1. 2. Neuro-endocrine–immune interactions as a base for neurobiology of peripheral diseases . . . . . . . . . . . . . . . . . . . . . . . . . . . . . . . . . . . . . . . . Nervous system and tumorigenesis (tumor progression): facts . . . . . . . . . . . . . . . . . . . . . . . . . . . . . . . . . . . . . . . . . . . . . . . . . . . . . . . . . . . . . . . . 2.1. Clinical and experimental data supporting the assumption that the brain monitors and modulates tumorigenesis . . . . . . . . . . . . . 2.2. The impact of psychosocial factors on cancer incidence and progression . . . . . . . . . . . . . . . . . . . . . . . . . . . . . . . . . . . . . . . . . . . . . . . . Nervous system and tumorigenesis: questions, assumptions, and hypotheses . . . . . . . . . . . . . . . . . . . . . . . . . . . . . . . . . . . . . . . . . . . . . . . . . . . 3.1. The tight interconnection between the immune and nervous systems elicits a question as to whether the brain might monitor and modulate the process of tumorigenesis, and if yes, at which level of the nervous system is it involved. . . . . . . . . . 3.2. If we assume that the brain can modulate the tumorigenesis then the brain must be informed about cancer. How is this information transmitted to the brain? . . . . . . . . . . . . . . . . . . . . . . . . . . . . . . . . . . . . . . . . . . . . . . . . . . . . . . . . . . . . . . . . . . . . . 3.2.1. Indirect transmission of information about cancer to the brain . . . . . . . . . . . . . . . . . . . . . . . . . . . . . . . . . . . . . . . . . . . . . . . . . 3.2.2. Direct transmission of information about cancer to the brain . . . . . . . . . . . . . . . . . . . . . . . . . . . . . . . . . . . . . . . . . . . . . . . . . . . 3.3. How are brain functions influenced by cancer? . . . . . . . . . . . . . . . . . . . . . . . . . . . . . . . . . . . . . . . . . . . . . . . . . . . . . . . . . . . . . . . . . . . . . . . 3.4. The monitoring of tumorigenesis by the brain as a new diagnostic approach. Could any of the functional imaging techniques (e.g. fMRI, PET) be able to detect an altered response in certain brain areas in cancer patients, especially after exposing them to experimental stimuli? . . . . . . . . . . . . . . . . . . . . . . . . . . . . . . . . . . . . . . . . . . . . . . . . . . . . . . . 3.5. Mechanisms potentially enabling the brain to modulate tumorigenesis . . . . . . . . . . . . . . . . . . . . . . . . . . . . . . . . . . . . . . . . . . . . . . . . . . 3.5.1. Indirect modulation of cancer by the brain . . . . . . . . . . . . . . . . . . . . . . . . . . . . . . . . . . . . . . . . . . . . . . . . . . . . . . . . . . . . . . . . . . . 3.5.2. Direct modulation of cancer by the brain . . . . . . . . . . . . . . . . . . . . . . . . . . . . . . . . . . . . . . . . . . . . . . . . . . . . . . . . . . . . . . . . . . . . 3.6. Could the cholinergic anti-inflammatory pathway take part in the modulation of tumor growth? . . . . . . . . . . . . . . . . . . . . . . . . . . . 3.7. Is there a role for axon reflexes in modulation of tumorigenesis? . . . . . . . . . . . . . . . . . . . . . . . . . . . . . . . . . . . . . . . . . . . . . . . . . . . . . . . 151 151 151 152 154 154 154 154 155 155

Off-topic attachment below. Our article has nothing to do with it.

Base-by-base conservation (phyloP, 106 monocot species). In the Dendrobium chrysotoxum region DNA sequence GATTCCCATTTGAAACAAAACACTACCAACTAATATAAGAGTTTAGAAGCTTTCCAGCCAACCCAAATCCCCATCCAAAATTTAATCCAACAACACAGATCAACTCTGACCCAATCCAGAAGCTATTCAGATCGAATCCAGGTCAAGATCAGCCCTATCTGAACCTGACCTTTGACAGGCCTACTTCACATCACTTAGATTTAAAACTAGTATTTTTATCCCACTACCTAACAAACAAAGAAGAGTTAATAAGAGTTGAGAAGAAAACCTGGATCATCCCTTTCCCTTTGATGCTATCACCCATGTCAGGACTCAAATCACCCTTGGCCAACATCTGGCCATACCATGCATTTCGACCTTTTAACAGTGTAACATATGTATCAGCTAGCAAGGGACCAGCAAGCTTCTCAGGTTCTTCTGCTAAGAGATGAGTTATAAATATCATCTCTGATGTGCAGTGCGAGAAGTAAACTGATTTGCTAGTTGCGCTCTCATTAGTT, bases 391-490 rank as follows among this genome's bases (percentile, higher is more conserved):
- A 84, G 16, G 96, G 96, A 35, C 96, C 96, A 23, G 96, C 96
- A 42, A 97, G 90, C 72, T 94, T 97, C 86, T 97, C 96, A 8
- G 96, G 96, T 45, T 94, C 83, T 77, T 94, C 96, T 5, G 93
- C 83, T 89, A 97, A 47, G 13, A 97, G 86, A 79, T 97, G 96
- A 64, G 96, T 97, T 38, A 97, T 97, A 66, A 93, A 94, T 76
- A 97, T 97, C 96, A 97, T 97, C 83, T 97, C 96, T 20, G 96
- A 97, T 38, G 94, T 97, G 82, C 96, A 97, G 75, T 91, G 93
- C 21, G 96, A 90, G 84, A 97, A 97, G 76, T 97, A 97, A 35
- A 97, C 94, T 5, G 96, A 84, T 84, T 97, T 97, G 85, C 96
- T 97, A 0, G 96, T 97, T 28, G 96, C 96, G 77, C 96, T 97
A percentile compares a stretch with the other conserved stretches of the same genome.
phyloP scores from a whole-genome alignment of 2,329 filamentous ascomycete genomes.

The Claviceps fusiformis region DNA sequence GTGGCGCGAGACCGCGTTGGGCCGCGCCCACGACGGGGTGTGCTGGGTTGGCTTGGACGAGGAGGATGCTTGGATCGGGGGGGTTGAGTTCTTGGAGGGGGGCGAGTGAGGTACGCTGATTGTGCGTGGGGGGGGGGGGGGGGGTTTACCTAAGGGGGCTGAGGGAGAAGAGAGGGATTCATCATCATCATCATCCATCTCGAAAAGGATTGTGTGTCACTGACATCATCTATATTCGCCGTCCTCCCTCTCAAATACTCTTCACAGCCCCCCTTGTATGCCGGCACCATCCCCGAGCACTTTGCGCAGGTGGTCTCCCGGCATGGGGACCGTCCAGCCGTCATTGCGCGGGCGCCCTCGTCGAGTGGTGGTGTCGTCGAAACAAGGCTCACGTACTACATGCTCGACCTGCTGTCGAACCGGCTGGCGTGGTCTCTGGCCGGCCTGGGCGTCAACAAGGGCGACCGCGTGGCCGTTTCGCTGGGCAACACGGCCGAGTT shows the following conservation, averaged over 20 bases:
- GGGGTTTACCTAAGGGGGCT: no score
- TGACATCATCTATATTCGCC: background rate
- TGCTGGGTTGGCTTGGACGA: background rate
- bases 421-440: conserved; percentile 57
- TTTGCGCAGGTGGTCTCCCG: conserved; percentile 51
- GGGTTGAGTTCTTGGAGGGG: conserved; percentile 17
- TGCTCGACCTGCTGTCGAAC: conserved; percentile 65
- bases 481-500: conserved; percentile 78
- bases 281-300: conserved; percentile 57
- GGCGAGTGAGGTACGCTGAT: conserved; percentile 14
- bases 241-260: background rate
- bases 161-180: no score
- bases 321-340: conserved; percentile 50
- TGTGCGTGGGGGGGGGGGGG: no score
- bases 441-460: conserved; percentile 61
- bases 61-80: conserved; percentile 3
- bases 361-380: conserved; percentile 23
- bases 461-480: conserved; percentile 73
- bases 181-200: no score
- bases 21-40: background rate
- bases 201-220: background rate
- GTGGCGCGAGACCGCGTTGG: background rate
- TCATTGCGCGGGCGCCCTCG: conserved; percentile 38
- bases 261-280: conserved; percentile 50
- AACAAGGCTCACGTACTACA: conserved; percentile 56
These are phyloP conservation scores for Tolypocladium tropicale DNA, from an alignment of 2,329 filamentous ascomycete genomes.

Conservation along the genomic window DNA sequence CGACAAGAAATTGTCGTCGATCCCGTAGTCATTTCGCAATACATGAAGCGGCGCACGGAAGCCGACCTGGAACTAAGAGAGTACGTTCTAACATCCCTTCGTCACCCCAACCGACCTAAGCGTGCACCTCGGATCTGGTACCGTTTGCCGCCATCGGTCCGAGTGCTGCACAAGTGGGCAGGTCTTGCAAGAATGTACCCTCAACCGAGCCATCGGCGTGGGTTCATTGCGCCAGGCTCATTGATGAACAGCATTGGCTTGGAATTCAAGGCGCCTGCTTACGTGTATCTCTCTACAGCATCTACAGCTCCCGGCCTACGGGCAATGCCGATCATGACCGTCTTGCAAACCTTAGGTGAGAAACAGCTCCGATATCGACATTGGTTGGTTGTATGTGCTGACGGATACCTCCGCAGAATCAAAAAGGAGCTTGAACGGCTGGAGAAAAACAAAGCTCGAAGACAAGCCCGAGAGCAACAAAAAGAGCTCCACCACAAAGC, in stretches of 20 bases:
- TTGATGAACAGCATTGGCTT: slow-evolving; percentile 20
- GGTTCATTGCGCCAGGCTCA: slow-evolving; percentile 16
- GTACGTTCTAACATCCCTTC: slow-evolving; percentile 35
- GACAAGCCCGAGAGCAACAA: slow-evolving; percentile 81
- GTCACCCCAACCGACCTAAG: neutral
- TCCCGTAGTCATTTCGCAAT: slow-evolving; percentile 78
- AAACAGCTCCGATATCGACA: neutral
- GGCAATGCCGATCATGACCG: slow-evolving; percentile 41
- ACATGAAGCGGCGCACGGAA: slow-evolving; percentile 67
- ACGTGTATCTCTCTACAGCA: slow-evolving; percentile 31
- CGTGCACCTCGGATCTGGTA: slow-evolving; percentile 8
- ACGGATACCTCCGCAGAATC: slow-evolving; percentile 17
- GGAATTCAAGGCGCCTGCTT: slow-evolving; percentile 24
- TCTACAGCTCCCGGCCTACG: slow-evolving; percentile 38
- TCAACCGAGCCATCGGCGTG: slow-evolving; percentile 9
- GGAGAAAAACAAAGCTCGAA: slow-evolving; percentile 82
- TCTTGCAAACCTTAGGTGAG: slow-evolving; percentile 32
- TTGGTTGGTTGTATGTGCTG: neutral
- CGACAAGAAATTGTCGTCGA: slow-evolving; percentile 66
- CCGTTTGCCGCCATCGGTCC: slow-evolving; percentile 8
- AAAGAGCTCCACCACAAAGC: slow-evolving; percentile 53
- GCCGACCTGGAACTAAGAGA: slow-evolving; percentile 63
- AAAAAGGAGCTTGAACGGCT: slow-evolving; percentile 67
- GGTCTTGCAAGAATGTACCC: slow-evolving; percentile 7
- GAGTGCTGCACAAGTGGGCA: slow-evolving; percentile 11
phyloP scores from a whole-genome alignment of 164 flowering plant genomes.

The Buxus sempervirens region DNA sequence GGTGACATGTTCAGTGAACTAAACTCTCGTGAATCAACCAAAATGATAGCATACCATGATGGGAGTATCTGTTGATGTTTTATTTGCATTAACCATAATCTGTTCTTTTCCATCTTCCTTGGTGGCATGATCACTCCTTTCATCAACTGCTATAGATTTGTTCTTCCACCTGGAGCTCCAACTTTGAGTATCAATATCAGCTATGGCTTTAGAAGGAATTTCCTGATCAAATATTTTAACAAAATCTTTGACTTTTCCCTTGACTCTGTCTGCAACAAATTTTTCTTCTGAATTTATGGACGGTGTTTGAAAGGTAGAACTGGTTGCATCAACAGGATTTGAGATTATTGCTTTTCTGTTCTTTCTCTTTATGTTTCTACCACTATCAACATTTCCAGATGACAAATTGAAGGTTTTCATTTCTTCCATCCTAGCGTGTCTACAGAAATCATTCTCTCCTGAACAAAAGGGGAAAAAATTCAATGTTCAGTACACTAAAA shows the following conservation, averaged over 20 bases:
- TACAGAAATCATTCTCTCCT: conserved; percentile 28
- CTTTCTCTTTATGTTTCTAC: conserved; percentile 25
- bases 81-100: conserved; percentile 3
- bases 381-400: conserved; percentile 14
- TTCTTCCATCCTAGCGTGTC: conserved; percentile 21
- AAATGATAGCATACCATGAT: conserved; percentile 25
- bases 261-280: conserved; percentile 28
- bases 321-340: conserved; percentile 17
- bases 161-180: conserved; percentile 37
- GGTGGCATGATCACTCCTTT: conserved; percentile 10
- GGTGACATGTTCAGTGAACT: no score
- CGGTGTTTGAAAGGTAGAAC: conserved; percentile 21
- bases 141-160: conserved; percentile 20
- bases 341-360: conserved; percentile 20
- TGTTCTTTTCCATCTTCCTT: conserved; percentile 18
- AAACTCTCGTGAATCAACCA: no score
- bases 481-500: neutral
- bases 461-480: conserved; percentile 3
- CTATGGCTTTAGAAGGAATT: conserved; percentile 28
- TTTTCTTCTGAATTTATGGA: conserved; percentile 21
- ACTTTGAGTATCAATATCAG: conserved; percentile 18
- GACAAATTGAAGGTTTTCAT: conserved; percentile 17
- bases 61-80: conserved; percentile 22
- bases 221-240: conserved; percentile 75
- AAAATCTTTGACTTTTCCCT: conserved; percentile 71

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Corresponding author at: Institute of Pathophysiology, Faculty of Medicine, Comenius University, Sasinkova 4, 811 08 Bratislava, Slovak Republic. Tel.: +421 2 59357389; fax: +421 2 59357601. E-mail address: ueenmrav@savba.sk (B. Mravec). 1044-579X/$ – see front matter © 2007 Elsevier Ltd. All rights reserved. doi:10.1016/j.semcancer.2007.12.002